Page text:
Python's "only one way to do it" philosophy isn't good?
josiah.carlson at sbcglobal.net
Sun Jun 10 16:27:27 CEST 2007
Steven D'Aprano wrote:
> On Sat, 09 Jun 2007 22:52:32 +0000, Josiah Carlson wrote:
>> the only thing that optimization
>> currently does in Python at present is to discard docstrings
> Python, or at least CPython, does more optimizations than that. Aside from
> run-time optimizations like interned strings etc., there are a small
> number of compiler-time optimizations done.
> Running Python with the -O (optimize) flag tells Python to ignore
> assert statements. Using -OO additionally removes docstrings.
Oh yeah, asserts. I never run with -O, and typically don't use asserts,
so having or not having either isn't a big deal for me.
> Regardless of the flag, in function (and class?) definitions like the
> def function(args):
> "Doc string"
> x = 1
> s = "this is a string constant"
> "and this string is treated as a comment"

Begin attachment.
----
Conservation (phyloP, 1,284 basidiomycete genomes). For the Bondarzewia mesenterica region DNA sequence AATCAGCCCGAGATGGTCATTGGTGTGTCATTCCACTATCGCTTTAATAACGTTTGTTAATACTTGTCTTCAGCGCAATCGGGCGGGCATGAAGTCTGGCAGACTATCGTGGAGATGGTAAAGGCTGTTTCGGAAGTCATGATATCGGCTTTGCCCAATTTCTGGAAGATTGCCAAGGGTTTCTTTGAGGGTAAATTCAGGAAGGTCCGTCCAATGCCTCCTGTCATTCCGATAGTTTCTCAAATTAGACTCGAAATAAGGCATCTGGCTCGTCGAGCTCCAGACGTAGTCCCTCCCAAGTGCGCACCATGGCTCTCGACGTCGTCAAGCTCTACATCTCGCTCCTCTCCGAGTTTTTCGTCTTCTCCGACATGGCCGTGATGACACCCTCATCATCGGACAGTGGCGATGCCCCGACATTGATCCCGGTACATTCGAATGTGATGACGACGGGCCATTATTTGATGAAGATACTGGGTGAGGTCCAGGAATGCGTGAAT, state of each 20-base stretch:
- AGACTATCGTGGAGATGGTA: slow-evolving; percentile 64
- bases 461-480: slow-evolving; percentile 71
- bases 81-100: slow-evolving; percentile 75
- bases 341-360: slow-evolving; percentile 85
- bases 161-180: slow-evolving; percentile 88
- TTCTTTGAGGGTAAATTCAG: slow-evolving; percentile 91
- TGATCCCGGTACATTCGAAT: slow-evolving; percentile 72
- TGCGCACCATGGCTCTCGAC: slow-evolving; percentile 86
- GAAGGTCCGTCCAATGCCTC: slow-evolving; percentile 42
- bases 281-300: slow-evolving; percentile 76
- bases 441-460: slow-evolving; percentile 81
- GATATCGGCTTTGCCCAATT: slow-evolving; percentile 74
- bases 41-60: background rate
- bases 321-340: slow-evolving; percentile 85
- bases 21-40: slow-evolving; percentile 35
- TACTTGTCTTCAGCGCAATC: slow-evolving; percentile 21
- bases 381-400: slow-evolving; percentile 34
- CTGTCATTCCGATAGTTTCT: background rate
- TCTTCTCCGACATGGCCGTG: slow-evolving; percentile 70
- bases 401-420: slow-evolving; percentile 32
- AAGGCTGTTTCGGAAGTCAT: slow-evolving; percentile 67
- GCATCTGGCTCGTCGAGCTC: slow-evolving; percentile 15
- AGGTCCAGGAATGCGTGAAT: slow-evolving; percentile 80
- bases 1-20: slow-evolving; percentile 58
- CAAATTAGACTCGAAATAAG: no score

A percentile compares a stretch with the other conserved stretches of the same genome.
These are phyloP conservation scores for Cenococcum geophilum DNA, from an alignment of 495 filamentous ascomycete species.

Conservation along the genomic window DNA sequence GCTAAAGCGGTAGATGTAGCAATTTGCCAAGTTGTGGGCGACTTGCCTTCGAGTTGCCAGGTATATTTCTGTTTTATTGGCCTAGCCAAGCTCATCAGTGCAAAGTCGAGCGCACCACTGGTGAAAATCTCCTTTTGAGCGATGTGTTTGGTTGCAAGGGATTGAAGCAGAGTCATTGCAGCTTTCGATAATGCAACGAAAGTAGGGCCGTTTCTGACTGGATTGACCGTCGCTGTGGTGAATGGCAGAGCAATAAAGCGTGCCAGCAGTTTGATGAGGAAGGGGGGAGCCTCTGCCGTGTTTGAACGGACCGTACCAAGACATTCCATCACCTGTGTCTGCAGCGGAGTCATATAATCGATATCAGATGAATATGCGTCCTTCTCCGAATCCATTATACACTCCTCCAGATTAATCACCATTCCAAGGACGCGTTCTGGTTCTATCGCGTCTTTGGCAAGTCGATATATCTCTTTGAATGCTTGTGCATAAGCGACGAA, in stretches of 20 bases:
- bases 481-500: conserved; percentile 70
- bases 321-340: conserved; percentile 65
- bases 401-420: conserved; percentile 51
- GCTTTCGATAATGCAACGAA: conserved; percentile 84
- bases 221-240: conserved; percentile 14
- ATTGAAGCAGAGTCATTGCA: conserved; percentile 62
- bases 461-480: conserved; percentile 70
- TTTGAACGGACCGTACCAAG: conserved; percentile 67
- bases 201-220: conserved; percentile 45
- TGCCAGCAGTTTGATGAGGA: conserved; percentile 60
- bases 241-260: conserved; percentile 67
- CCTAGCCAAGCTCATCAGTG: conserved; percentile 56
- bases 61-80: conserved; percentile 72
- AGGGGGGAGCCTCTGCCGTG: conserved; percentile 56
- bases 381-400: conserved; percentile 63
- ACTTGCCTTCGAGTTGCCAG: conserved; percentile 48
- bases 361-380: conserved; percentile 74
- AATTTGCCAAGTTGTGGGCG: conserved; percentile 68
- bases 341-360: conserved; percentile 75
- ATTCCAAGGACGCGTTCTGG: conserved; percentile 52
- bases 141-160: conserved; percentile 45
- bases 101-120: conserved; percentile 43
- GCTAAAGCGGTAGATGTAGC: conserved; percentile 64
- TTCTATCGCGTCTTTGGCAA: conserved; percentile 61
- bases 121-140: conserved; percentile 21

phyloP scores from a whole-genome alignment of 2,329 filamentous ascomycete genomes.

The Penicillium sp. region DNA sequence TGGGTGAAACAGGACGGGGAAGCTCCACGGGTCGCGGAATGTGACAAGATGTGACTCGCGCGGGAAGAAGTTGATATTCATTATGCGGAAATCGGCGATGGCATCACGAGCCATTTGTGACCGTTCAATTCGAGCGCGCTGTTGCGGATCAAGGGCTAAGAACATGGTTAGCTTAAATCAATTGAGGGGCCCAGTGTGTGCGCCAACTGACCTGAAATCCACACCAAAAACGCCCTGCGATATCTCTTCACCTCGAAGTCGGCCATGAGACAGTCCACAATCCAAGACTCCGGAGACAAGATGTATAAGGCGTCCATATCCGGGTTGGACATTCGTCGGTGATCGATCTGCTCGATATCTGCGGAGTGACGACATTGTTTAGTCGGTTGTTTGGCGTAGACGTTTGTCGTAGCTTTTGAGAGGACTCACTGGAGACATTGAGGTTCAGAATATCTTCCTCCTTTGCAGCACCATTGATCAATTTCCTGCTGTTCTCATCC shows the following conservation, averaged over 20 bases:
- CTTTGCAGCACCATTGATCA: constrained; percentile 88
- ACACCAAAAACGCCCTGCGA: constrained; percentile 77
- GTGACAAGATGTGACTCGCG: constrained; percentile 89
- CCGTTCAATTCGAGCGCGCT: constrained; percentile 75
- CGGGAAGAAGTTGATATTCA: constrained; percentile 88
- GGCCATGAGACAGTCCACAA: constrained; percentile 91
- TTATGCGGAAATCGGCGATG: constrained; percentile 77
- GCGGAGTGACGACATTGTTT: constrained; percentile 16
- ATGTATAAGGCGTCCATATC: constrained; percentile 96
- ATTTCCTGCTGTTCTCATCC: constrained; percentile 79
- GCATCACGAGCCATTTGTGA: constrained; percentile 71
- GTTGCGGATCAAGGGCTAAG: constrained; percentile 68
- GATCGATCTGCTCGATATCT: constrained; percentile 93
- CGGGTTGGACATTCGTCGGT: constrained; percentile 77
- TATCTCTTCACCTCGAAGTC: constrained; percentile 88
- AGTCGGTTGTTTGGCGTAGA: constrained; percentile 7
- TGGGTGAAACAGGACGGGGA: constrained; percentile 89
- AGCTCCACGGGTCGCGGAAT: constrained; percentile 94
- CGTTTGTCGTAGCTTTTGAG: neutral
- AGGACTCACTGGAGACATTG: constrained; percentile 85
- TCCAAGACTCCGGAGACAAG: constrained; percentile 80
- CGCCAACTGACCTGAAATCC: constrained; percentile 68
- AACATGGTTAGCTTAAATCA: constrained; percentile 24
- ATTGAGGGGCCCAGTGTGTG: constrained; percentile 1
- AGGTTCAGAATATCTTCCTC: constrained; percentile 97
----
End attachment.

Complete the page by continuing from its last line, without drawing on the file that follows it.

> return s*x
> The string-comment is ignored by the compiler just like "real" comments.
> (The same doesn't necessarily hold for other data types.)
I would guess it is because some other data types may have side-effects.
On the other hand, a peephole optimizer could be written to trim out
unnecessary LOAD_CONST/POP_TOP pairs.
> Some dead code is also optimized away:
Obviously dead code removal happens regardless of optimization level in
> Lastly, in recent versions (starting with 2.5 I believe) Python includes a
> peephole optimizer that implements simple constant folding:
Constant folding happens regardless of optimization level in current
So really, assert and docstring removals. Eh.
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